Growing up in Sandusky Ohio, Joe Juniper always had a love for plants. While his mom was working two jobs to make a living, Joe would be outside bonding with vegetation. At the age of 13, he started working in a vineyard at a medium sized winery biking over there as time allowed for it. Over the next few years, he continued increasing his responsibilities working in the cellar and learning the business.
Around the same time, Joe met his now wife, Kristi, who also shared a passion for wine. At the young age of 22, they both became operating partners at Vermilion Valley Vineyards, a venture founded in 2007 by several local area professionals. Fast forward four years later, the partners were all looking to exit the winery. The Junipers would collaborate with the owners of the prior vineyard Joe worked at resulting in an organizational merger resulting in over 100 planted acres and 25 additional acres they consulted on while maintaining the Vermilion Valley Vineyards name.
Vermilion Valley Vineyards today consists of four different vineyard sites all within close relative proximity to Lake Erie spanning across a 40 mile distance east to west. With regards to the weather, the vineyards can see a huge variance in both temperature and precipitation resulting in a diversity in wines produced. Understanding, they will not be producing perfect wine every year due to the climate extremes in North Central Ohio, the Junipers hope four to five of the wines annually are out of the park.
A vast majority of the annual precipitation occurs during the growing season. From April to October, they typically see 35 to 40 inches of rainfall mostly during the beginning and end of the seasons. Unlike dry Northern California, a risk management approach needs to be applied. Decisions need to be made as to when to pick based on weather forecasts as well as how the fruit chemistry could be impacted by a late season rain around harvest.
With regards to the winemaking, Joe and Kristi oversee this endeavor together as co-winemakers as Kristi’s great palate compliments Joe’s more technical background. Their white wines are built in a reductive as opposed to an oxidative format, sacrificing aromatics to gain complexity and depth.
Vermilion Valley Vineyards red wine production is usually hot and dangerous as Joe describes it. “We want as much as possible out of our reds and we achieve this with hot fermentations over 100 degrees, for certain varieties. Our goal is to get as much over extraction as possible, meanwhile blowing off a bit of alcohol. We then reverse the extraction to our desire by utilizing extended maceration to polymerize unwanted tannin and harshness.”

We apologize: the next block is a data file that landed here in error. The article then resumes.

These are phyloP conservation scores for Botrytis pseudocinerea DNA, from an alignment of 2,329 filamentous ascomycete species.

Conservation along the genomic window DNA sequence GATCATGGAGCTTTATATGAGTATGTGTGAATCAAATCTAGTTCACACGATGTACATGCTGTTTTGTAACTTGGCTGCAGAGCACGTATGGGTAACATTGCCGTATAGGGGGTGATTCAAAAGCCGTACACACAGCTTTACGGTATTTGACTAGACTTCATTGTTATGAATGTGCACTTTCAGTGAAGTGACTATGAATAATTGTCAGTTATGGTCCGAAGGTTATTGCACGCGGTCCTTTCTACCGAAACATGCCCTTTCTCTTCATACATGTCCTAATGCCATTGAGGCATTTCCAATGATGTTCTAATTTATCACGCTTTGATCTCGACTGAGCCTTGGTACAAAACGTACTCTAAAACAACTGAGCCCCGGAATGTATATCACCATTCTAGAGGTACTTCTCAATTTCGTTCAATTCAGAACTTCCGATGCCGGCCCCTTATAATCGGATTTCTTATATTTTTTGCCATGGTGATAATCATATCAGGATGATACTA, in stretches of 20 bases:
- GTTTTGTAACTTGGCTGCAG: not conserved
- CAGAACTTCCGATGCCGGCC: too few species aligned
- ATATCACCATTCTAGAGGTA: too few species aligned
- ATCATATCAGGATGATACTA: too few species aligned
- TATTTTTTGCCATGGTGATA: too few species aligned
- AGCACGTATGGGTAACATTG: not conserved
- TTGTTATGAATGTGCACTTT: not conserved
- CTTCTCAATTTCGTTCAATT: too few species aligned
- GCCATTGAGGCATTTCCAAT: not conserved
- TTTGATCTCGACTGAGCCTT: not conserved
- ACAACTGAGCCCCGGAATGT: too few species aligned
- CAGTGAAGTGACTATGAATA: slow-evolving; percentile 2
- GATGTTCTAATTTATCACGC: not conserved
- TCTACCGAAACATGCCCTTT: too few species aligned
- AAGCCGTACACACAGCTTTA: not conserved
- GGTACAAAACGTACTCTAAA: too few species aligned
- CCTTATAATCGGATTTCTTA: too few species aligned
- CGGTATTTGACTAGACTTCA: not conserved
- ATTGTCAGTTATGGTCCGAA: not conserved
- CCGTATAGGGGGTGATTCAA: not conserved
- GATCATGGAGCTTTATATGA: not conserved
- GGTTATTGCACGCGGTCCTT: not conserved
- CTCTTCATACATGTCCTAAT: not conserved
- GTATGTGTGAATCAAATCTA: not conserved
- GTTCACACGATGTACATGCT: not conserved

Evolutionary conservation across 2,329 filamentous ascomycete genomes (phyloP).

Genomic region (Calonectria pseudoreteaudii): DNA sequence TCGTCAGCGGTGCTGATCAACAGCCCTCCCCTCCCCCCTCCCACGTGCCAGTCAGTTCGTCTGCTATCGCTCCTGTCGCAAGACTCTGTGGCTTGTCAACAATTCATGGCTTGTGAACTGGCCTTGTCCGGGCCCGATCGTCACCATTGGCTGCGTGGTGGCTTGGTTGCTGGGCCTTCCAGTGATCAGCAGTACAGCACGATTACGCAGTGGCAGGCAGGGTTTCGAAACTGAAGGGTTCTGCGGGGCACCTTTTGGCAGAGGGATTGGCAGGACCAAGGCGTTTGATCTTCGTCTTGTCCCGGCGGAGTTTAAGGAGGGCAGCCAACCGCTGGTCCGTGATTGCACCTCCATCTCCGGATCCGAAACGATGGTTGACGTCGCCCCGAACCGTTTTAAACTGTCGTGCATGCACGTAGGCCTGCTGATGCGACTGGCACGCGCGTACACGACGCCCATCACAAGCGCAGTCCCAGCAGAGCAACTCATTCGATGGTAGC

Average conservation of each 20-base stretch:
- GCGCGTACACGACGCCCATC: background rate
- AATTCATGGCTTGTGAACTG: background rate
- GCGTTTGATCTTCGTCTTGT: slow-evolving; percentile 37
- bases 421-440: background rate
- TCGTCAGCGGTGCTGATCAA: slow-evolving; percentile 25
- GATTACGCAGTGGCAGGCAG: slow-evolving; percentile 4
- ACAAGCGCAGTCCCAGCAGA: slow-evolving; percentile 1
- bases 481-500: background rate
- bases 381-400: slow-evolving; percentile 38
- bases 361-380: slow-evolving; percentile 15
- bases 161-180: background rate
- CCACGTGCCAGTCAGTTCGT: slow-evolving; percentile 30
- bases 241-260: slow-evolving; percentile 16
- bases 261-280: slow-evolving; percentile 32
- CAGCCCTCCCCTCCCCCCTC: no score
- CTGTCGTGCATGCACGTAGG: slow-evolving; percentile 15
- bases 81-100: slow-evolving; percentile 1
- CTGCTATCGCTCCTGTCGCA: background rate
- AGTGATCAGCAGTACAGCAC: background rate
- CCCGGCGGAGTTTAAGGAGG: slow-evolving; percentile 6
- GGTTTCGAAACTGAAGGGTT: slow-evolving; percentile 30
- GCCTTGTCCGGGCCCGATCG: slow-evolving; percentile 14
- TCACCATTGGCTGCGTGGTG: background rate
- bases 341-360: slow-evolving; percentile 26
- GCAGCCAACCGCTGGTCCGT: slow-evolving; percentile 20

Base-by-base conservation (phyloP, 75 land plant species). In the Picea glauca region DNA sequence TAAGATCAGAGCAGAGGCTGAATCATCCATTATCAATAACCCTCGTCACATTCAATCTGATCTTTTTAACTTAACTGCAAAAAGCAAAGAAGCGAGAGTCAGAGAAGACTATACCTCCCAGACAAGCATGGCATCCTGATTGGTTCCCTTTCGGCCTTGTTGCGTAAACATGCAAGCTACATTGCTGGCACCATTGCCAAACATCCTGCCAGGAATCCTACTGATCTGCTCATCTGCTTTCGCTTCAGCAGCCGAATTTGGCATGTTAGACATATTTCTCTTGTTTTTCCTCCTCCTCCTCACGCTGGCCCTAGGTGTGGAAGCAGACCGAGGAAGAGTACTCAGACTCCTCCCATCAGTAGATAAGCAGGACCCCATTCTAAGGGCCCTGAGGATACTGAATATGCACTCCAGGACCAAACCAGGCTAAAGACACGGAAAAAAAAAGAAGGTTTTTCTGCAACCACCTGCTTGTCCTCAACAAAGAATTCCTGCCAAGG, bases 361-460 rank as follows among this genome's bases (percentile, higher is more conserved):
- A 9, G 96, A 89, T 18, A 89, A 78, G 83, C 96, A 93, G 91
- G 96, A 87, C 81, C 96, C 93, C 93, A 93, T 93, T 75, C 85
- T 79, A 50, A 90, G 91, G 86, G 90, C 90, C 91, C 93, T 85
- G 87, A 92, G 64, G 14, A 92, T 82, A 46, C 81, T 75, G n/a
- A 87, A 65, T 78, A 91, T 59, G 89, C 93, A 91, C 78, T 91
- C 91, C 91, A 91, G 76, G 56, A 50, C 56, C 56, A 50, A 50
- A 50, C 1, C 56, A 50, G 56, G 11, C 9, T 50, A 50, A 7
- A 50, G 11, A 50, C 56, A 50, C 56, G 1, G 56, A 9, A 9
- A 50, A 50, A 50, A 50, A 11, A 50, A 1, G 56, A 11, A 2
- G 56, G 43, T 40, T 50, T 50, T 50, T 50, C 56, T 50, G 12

According to Joe, Pinot Gris and Cabernet Franc are by far the most consistent locally produced wines in terms of quality. Though Pinot Gris can be boring, it is incredibly flexible and will take to any vintage. With a proper cellar protocol and an experienced winemaker, it can level the playing fields between the worst vintage and the best vintage with similar results.
“Cabernet Franc in the Loire Chinon style can be a bit more difficult to keep consistent unless you keep tabs on current weather events and their impact on the crop,” said Joe. “We intentionally set 50% more fruit than desired in an average year. From there we dial in our crop load and leaf pull based entirely on vintage projections.”
Ohio, at large, has struggled with establishing a regional wine identity. Many of the wineries are importing cheap grapes in large quantities from the west coast. “Oftentimes, finished bulk wine from the Central Valley as well as Washington state make up a large portion of the wine produced within the state of Ohio,” said Joe. “This has created an authenticity crisis for Ohio wine especially for the few 100% estate grown operations like Vermilion Valley Vineyards. This trend continues to swing in the wrong direction as we continue to add wineries at the rate of 50 per year to our state. Until proper legislation is passed, or customers magically become concerned, the situation likely isn’t going to improve.”
To put that into perspective, Ohio has about 370 wineries currently and only 900 acres of grapes planted. If you take out the five largest vineyards in the state, you are left with nearly a one winery to one-acre ratio, which is not sustainable for a long term viticulture growth strategy within the state.
For Vermilion Valley Vineyards, it comes down to their diverse clientele. On any given summer afternoon, you expect to see an equal number of Fords, Mercedes, and Harley Davidsons parked in the driveway. “Though our wine offerings are primarily dry, with our forward ripening region, we are able to produce several late-harvest wines with some residual sweetness along with a traditional style Moscato. This allows us to accommodate even the most casual wine drinker,” said Joe.